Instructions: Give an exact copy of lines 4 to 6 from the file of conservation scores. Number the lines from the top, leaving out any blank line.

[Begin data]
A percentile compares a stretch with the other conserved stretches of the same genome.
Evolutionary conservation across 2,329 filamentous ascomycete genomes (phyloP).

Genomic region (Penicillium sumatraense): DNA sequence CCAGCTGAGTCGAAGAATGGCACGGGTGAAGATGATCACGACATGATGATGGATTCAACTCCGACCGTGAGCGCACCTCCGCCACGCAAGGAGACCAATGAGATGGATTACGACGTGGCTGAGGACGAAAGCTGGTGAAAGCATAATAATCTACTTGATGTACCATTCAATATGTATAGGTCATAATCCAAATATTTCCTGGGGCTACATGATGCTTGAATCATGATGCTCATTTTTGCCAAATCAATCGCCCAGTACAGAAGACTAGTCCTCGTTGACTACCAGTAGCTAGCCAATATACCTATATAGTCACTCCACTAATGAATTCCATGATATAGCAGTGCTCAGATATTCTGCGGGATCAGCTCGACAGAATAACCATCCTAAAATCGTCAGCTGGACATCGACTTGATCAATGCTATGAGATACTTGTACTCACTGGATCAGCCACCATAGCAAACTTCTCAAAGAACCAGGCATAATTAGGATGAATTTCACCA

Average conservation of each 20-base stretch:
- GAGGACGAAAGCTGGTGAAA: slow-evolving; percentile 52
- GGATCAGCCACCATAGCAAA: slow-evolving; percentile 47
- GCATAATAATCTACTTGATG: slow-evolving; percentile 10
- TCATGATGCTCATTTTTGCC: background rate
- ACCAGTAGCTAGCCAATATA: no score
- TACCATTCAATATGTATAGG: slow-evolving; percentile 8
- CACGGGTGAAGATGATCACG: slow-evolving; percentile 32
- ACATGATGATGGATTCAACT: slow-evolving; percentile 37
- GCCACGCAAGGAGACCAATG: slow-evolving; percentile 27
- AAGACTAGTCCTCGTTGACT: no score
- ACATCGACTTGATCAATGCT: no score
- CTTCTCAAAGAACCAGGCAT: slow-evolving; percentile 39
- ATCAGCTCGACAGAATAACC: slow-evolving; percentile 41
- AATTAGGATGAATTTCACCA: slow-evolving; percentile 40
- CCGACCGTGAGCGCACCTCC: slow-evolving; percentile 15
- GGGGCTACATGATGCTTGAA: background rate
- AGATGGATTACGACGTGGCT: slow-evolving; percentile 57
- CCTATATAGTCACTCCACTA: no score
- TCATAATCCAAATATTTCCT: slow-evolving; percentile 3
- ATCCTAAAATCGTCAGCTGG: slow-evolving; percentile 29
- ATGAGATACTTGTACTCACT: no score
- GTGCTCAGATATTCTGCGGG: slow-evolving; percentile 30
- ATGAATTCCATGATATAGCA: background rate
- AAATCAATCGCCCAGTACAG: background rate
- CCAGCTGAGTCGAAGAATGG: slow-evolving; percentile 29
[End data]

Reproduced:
Average conservation of each 20-base stretch:
- GAGGACGAAAGCTGGTGAAA: slow-evolving; percentile 52
- GGATCAGCCACCATAGCAAA: slow-evolving; percentile 47